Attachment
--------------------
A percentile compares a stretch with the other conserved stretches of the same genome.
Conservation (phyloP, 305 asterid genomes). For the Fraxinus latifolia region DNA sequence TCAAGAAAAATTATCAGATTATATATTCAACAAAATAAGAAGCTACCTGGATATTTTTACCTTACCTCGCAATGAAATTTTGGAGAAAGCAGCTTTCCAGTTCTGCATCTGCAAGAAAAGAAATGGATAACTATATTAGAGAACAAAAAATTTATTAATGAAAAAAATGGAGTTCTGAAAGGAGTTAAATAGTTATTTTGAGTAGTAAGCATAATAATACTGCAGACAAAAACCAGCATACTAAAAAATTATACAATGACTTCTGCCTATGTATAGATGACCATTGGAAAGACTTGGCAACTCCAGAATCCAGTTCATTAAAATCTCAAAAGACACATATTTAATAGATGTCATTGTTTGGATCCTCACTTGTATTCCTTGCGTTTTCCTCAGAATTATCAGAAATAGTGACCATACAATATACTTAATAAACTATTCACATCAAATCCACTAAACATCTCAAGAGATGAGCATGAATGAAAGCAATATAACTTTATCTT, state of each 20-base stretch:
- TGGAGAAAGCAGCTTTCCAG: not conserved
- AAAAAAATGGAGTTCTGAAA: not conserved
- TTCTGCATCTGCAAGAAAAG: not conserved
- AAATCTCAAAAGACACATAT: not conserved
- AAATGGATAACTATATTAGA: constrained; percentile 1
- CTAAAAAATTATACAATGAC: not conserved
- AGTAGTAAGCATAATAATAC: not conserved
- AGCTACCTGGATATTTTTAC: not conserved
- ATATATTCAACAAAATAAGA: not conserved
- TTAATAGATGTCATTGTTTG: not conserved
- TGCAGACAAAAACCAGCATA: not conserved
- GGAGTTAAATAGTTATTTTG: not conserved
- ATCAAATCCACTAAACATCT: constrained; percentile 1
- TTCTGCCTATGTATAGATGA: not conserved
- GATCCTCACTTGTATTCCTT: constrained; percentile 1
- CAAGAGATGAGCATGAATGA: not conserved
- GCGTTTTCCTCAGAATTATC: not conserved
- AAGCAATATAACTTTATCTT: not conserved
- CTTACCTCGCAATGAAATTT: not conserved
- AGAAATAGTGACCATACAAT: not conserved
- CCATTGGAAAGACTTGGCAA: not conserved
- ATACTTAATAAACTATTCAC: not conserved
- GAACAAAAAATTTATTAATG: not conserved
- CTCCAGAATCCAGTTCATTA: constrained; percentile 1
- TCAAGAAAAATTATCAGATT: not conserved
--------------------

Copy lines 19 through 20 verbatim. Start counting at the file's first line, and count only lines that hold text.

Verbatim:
- GCGTTTTCCTCAGAATTATC: not conserved
- AAGCAATATAACTTTATCTT: not conserved